The self same Brian Mickelthwait has some thoughts on The Godfather today. He seems to like the more structured, linear, and operatic Godfather over the sequel, Godfather Part II. He has yet to get to Godfather 3.
The second one had a really strong "deleted scenes from the real movie" feeling about it. I don't share the widespread opinion that Godfather 2 is the greatest movie in general and sequel in particular ever made. I thought half of it was those deleted scenes, and the other half was a rather slight anti-capitalist Americans Being Evil in Central America movie, that every star seemed to want to do one of in those days, usually starring a journalist or a photojournalist. The Godfather is, in short, one movie, not three. There is The Movie. There are the extra bits. There is the Al Pacino versus the Jewish Guy bit, which is as small and mundane and stitched on as the Real Movie is big and remarkable and of itself. And there is 3, which everyone says is nonsense, and which I'll let you know about when I've sat through it.
Yes, G2 is less linear, yes it is focused on the parts of the book that got left out of G1, but the great Lee Strasberg as Hyman Roth, Fredo in the boat, De Niro at his best as the young Vito Corleone. There is so much good stuff in G2. The film has a more sprawling, Sergio Leone or Bertolucci style to it. It is less opera and more family epic history.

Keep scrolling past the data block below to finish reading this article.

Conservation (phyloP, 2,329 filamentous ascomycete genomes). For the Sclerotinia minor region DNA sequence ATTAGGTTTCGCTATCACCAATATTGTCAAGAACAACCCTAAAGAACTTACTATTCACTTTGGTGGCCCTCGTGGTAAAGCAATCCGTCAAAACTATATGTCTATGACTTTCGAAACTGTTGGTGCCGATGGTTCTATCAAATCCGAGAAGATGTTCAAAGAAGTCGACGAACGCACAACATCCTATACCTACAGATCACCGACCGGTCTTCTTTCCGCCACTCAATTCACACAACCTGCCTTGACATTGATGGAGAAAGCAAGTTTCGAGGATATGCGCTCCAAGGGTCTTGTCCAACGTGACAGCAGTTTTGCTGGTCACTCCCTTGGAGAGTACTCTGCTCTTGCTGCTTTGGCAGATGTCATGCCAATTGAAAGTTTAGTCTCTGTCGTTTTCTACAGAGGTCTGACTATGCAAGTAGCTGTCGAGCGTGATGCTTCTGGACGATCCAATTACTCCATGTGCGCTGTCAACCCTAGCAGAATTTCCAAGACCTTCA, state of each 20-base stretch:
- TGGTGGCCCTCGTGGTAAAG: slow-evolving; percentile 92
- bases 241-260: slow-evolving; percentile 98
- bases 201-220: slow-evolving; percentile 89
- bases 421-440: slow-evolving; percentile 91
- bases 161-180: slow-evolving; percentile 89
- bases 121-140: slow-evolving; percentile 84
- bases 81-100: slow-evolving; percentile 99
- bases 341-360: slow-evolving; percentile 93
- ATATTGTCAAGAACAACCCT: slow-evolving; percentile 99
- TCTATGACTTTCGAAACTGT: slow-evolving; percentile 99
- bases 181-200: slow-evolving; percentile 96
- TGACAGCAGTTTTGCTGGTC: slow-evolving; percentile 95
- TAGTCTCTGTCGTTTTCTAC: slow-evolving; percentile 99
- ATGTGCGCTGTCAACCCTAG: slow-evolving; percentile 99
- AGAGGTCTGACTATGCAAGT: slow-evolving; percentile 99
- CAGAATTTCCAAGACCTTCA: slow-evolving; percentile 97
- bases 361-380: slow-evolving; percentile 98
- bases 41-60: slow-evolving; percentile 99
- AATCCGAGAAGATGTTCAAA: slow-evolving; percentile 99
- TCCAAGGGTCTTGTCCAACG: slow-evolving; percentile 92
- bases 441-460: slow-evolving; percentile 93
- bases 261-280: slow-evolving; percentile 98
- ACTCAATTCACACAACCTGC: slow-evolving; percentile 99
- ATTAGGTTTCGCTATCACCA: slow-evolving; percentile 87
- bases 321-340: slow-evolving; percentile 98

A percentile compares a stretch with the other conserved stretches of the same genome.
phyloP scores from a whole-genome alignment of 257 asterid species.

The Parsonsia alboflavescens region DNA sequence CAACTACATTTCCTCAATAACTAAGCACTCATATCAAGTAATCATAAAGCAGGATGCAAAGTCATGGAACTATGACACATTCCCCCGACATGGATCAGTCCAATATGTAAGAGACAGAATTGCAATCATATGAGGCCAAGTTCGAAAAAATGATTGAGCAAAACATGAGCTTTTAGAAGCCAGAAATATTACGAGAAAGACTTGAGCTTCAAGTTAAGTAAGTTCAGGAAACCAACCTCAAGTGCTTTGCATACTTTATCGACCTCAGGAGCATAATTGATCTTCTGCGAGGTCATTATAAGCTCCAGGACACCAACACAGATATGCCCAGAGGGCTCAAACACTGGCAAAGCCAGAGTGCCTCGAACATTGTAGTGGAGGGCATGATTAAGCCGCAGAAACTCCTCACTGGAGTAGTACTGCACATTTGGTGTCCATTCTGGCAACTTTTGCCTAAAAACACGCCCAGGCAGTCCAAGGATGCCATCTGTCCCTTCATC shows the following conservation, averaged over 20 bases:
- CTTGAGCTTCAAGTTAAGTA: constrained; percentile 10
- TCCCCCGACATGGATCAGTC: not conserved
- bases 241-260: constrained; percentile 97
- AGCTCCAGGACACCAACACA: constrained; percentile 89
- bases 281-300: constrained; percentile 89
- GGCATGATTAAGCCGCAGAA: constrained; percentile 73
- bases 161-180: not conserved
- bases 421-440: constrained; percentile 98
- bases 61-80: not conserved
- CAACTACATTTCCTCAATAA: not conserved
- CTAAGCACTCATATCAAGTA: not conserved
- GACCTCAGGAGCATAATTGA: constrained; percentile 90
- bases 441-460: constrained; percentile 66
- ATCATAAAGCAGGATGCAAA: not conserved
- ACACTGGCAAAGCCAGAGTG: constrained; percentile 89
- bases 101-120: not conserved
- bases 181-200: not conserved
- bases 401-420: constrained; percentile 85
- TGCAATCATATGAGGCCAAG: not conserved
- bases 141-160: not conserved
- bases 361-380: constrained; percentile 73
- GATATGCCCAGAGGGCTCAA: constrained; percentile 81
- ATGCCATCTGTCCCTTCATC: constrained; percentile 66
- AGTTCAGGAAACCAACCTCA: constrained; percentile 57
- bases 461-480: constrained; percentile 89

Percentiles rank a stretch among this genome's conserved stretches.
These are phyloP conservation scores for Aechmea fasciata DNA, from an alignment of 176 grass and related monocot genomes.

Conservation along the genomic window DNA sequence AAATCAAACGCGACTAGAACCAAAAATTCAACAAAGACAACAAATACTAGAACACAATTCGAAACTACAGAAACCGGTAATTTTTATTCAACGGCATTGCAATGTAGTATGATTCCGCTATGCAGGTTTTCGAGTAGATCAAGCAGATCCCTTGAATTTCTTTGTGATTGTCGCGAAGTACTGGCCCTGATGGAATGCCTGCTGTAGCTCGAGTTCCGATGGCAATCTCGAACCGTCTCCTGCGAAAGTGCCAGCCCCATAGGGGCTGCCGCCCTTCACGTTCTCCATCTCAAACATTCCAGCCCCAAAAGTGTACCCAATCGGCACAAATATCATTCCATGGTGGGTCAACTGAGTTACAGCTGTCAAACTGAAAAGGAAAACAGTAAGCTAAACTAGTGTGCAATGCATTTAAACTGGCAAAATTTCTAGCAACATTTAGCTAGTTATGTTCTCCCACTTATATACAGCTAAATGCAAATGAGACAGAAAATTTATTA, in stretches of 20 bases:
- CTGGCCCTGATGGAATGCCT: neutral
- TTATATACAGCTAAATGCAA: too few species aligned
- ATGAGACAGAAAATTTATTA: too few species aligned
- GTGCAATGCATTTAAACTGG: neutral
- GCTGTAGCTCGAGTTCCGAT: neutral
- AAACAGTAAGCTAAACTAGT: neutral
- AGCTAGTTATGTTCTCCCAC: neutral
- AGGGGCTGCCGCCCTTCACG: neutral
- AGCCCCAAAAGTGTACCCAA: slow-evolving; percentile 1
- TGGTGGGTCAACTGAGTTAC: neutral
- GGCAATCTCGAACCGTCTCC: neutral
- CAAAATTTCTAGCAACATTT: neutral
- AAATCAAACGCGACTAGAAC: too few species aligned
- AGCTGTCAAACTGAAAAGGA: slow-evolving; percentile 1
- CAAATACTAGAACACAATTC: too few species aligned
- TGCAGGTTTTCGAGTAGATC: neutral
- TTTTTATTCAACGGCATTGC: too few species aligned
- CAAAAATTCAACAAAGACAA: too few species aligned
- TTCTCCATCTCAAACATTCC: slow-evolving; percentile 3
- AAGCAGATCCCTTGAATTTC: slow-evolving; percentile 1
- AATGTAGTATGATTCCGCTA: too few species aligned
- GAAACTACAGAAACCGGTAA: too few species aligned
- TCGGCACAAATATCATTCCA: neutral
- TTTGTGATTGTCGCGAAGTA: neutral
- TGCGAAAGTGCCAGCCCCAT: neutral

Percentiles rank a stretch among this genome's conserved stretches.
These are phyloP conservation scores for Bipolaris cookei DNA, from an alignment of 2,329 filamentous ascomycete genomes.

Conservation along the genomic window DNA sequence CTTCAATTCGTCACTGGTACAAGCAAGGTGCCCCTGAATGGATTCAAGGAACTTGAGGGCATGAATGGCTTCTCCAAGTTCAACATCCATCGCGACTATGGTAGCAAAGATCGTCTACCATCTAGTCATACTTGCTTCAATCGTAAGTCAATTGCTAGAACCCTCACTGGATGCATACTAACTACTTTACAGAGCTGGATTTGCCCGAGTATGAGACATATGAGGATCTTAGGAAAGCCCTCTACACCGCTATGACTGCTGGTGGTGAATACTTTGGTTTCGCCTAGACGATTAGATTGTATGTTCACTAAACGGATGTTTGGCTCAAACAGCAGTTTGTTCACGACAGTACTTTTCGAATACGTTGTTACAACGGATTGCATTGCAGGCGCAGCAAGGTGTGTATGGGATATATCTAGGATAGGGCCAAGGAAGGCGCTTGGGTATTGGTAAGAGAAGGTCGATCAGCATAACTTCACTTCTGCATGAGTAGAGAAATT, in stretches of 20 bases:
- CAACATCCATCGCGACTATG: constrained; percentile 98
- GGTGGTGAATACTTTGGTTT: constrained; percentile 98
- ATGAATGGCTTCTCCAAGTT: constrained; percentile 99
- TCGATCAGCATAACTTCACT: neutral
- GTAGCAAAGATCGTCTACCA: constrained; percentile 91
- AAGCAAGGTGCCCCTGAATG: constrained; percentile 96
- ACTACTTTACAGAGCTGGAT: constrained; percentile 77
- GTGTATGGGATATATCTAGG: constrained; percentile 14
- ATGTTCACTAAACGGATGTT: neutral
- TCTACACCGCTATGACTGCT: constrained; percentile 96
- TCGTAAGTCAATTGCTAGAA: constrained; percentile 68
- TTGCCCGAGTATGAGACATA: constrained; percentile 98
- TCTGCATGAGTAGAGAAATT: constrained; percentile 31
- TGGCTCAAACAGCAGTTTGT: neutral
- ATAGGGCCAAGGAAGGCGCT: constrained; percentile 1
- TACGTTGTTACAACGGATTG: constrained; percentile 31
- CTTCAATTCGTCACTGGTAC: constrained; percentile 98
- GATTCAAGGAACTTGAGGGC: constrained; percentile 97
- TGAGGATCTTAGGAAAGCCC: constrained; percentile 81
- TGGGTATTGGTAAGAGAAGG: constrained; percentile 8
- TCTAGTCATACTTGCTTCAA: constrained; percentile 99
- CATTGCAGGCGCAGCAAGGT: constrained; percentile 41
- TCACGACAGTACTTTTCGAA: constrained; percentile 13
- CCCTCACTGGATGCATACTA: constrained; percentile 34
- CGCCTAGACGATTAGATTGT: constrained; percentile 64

The Godfather (Part I) may in fact, in some ways, be the better movie. But to dismiss Part II as a collection of deleted scenes is to miss the point. Where I agree with Brian is that these movies are best seen together. He mentions the TV version (known in America as "The Godfather Saga"), which re-edits the two films chronologically. I would love to see this version on DVD (without the cleaned up language that Coppola did for American TV).

Read the whole thing here.
Going All Mickelthwait on Your A**

Yes I'm promoting a new word, in honor of culture blogger Brian Micklethwait.

What is going Micklethwait, you ask?

Answer: Excessive photo blogging, containing bridges, birds (in the British sense), and buildings. Let's make it a meme.

And all of this is merely by way of introduction to a few pictures I took of a covered bridge in Felton, California last Saturday.

[Update: I've corrected the spelling of Messr. Micklethwait's name. I seem to have inverted an ee and an el.]

Monday, April 19, 2004

Baseblog Phlog

Wasn't a good weekend for the Giants, but it was a great weekend for Barry. If you care about this sort of thing, there is a very good piece at SFGate (here).

Here are some images I shot from my seat, high above SBC park.

Say Hey!

Bonds tied Mays

Cruising by the park

Barry takes his hacks

The night we attended, Barry knocked number 662 out of the park, and there was an awards presentation for number 660 at which Willie Mays said a few well chosen words. Worth the price of admission right there. Mr. Mays is, and always has been, a class act.
Quick Note on an Ongoing Controversy

Aaron Hapel summarizes the plot of Kill Bill Vol. 2, and manages to get in some entertaining jabs. Aaron and I went back and forth a tiny bit on KB1 and agreed to disagree. I will withhold comment until I've actually seen KB2, which I plan to do this week.

Stay Tuned

Read Aaron's comments here, [Beware: one or two minor spoilers]

Friday, April 16, 2004

Baseball has been very good to me

I'll be at the Giants game tonight. Mr Schmidt is pitching. Barry is hitting. The hated and reviled Dodgers will be batting first. We're in the nosebleeds, high above the third base line, but it is SBC Park (formerly known as Pacbell Park, don't you hate corporate sponsorship?), and the smell of garlic fries will be filling the air.